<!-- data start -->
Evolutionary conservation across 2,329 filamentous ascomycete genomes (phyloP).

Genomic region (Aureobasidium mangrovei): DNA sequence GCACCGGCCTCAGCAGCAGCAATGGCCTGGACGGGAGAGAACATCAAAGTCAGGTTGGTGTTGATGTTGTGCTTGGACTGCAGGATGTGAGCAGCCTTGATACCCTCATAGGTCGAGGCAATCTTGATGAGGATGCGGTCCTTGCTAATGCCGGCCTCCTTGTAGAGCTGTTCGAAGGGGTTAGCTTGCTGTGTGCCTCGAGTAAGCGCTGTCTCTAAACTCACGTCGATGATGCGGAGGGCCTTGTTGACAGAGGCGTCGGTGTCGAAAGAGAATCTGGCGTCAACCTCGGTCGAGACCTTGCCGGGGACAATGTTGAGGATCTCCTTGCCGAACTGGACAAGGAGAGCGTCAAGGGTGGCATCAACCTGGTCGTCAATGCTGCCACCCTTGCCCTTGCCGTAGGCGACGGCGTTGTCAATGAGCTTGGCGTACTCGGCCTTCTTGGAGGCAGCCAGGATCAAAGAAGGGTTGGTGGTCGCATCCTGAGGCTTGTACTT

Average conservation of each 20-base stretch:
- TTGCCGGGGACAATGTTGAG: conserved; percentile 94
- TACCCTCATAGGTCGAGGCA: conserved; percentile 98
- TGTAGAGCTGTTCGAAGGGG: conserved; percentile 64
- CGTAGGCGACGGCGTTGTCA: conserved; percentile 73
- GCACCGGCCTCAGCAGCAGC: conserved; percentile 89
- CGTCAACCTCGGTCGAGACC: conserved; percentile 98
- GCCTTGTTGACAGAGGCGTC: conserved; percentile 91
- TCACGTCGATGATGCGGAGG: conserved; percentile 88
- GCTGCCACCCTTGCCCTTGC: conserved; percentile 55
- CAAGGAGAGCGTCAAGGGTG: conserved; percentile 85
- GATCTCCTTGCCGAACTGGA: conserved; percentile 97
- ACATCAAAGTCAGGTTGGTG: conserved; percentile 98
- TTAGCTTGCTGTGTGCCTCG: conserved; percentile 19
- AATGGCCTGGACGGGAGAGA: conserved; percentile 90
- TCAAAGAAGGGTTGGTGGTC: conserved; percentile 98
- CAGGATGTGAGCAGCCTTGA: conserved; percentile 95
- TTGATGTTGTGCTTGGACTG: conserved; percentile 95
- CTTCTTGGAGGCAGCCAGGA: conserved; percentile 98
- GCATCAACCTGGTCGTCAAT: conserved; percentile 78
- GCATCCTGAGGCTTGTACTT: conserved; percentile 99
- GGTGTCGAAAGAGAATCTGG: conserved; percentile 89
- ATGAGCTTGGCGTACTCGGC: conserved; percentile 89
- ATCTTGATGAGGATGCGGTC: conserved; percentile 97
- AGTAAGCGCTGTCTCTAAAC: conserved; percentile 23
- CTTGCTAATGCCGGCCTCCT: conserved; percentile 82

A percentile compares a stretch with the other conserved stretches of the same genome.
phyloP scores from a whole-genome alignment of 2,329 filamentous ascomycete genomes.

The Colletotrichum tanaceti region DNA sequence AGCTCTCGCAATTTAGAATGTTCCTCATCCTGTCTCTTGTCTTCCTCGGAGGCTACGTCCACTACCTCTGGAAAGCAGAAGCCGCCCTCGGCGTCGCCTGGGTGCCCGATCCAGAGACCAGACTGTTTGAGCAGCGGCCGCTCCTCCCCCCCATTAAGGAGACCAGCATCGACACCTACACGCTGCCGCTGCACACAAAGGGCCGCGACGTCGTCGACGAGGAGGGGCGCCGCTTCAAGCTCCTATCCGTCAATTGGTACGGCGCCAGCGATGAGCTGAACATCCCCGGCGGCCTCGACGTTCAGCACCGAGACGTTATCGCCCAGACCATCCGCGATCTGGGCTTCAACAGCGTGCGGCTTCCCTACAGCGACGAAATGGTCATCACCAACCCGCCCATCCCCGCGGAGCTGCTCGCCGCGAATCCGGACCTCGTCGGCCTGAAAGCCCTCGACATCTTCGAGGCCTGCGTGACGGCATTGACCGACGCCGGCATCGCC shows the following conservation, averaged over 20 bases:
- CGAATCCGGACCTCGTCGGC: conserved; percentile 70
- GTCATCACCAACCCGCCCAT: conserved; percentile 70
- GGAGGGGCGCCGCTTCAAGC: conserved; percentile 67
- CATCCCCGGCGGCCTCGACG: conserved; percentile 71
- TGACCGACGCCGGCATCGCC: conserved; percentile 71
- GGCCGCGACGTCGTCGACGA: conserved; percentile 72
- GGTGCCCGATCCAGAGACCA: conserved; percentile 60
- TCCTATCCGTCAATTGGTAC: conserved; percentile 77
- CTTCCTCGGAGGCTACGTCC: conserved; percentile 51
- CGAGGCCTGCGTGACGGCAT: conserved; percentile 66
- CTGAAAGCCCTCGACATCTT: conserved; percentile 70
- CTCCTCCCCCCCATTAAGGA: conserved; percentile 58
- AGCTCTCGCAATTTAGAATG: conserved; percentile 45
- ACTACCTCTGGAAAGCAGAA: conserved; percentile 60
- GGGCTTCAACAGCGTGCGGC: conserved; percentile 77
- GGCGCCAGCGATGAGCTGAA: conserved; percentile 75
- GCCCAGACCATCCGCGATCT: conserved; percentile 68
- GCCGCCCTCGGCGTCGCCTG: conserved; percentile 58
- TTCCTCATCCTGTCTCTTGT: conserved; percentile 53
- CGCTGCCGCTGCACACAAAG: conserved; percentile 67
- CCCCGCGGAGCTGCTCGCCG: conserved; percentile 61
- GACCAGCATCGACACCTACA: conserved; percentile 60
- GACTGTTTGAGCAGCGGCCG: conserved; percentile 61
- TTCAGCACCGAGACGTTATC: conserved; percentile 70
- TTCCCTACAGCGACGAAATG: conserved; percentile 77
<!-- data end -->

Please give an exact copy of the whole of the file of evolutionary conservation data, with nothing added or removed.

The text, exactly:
Evolutionary conservation across 2,329 filamentous ascomycete genomes (phyloP).

Genomic region (Aureobasidium mangrovei): DNA sequence GCACCGGCCTCAGCAGCAGCAATGGCCTGGACGGGAGAGAACATCAAAGTCAGGTTGGTGTTGATGTTGTGCTTGGACTGCAGGATGTGAGCAGCCTTGATACCCTCATAGGTCGAGGCAATCTTGATGAGGATGCGGTCCTTGCTAATGCCGGCCTCCTTGTAGAGCTGTTCGAAGGGGTTAGCTTGCTGTGTGCCTCGAGTAAGCGCTGTCTCTAAACTCACGTCGATGATGCGGAGGGCCTTGTTGACAGAGGCGTCGGTGTCGAAAGAGAATCTGGCGTCAACCTCGGTCGAGACCTTGCCGGGGACAATGTTGAGGATCTCCTTGCCGAACTGGACAAGGAGAGCGTCAAGGGTGGCATCAACCTGGTCGTCAATGCTGCCACCCTTGCCCTTGCCGTAGGCGACGGCGTTGTCAATGAGCTTGGCGTACTCGGCCTTCTTGGAGGCAGCCAGGATCAAAGAAGGGTTGGTGGTCGCATCCTGAGGCTTGTACTT

Average conservation of each 20-base stretch:
- TTGCCGGGGACAATGTTGAG: conserved; percentile 94
- TACCCTCATAGGTCGAGGCA: conserved; percentile 98
- TGTAGAGCTGTTCGAAGGGG: conserved; percentile 64
- CGTAGGCGACGGCGTTGTCA: conserved; percentile 73
- GCACCGGCCTCAGCAGCAGC: conserved; percentile 89
- CGTCAACCTCGGTCGAGACC: conserved; percentile 98
- GCCTTGTTGACAGAGGCGTC: conserved; percentile 91
- TCACGTCGATGATGCGGAGG: conserved; percentile 88
- GCTGCCACCCTTGCCCTTGC: conserved; percentile 55
- CAAGGAGAGCGTCAAGGGTG: conserved; percentile 85
- GATCTCCTTGCCGAACTGGA: conserved; percentile 97
- ACATCAAAGTCAGGTTGGTG: conserved; percentile 98
- TTAGCTTGCTGTGTGCCTCG: conserved; percentile 19
- AATGGCCTGGACGGGAGAGA: conserved; percentile 90
- TCAAAGAAGGGTTGGTGGTC: conserved; percentile 98
- CAGGATGTGAGCAGCCTTGA: conserved; percentile 95
- TTGATGTTGTGCTTGGACTG: conserved; percentile 95
- CTTCTTGGAGGCAGCCAGGA: conserved; percentile 98
- GCATCAACCTGGTCGTCAAT: conserved; percentile 78
- GCATCCTGAGGCTTGTACTT: conserved; percentile 99
- GGTGTCGAAAGAGAATCTGG: conserved; percentile 89
- ATGAGCTTGGCGTACTCGGC: conserved; percentile 89
- ATCTTGATGAGGATGCGGTC: conserved; percentile 97
- AGTAAGCGCTGTCTCTAAAC: conserved; percentile 23
- CTTGCTAATGCCGGCCTCCT: conserved; percentile 82

A percentile compares a stretch with the other conserved stretches of the same genome.
phyloP scores from a whole-genome alignment of 2,329 filamentous ascomycete genomes.

The Colletotrichum tanaceti region DNA sequence AGCTCTCGCAATTTAGAATGTTCCTCATCCTGTCTCTTGTCTTCCTCGGAGGCTACGTCCACTACCTCTGGAAAGCAGAAGCCGCCCTCGGCGTCGCCTGGGTGCCCGATCCAGAGACCAGACTGTTTGAGCAGCGGCCGCTCCTCCCCCCCATTAAGGAGACCAGCATCGACACCTACACGCTGCCGCTGCACACAAAGGGCCGCGACGTCGTCGACGAGGAGGGGCGCCGCTTCAAGCTCCTATCCGTCAATTGGTACGGCGCCAGCGATGAGCTGAACATCCCCGGCGGCCTCGACGTTCAGCACCGAGACGTTATCGCCCAGACCATCCGCGATCTGGGCTTCAACAGCGTGCGGCTTCCCTACAGCGACGAAATGGTCATCACCAACCCGCCCATCCCCGCGGAGCTGCTCGCCGCGAATCCGGACCTCGTCGGCCTGAAAGCCCTCGACATCTTCGAGGCCTGCGTGACGGCATTGACCGACGCCGGCATCGCC shows the following conservation, averaged over 20 bases:
- CGAATCCGGACCTCGTCGGC: conserved; percentile 70
- GTCATCACCAACCCGCCCAT: conserved; percentile 70
- GGAGGGGCGCCGCTTCAAGC: conserved; percentile 67
- CATCCCCGGCGGCCTCGACG: conserved; percentile 71
- TGACCGACGCCGGCATCGCC: conserved; percentile 71
- GGCCGCGACGTCGTCGACGA: conserved; percentile 72
- GGTGCCCGATCCAGAGACCA: conserved; percentile 60
- TCCTATCCGTCAATTGGTAC: conserved; percentile 77
- CTTCCTCGGAGGCTACGTCC: conserved; percentile 51
- CGAGGCCTGCGTGACGGCAT: conserved; percentile 66
- CTGAAAGCCCTCGACATCTT: conserved; percentile 70
- CTCCTCCCCCCCATTAAGGA: conserved; percentile 58
- AGCTCTCGCAATTTAGAATG: conserved; percentile 45
- ACTACCTCTGGAAAGCAGAA: conserved; percentile 60
- GGGCTTCAACAGCGTGCGGC: conserved; percentile 77
- GGCGCCAGCGATGAGCTGAA: conserved; percentile 75
- GCCCAGACCATCCGCGATCT: conserved; percentile 68
- GCCGCCCTCGGCGTCGCCTG: conserved; percentile 58
- TTCCTCATCCTGTCTCTTGT: conserved; percentile 53
- CGCTGCCGCTGCACACAAAG: conserved; percentile 67
- CCCCGCGGAGCTGCTCGCCG: conserved; percentile 61
- GACCAGCATCGACACCTACA: conserved; percentile 60
- GACTGTTTGAGCAGCGGCCG: conserved; percentile 61
- TTCAGCACCGAGACGTTATC: conserved; percentile 70
- TTCCCTACAGCGACGAAATG: conserved; percentile 77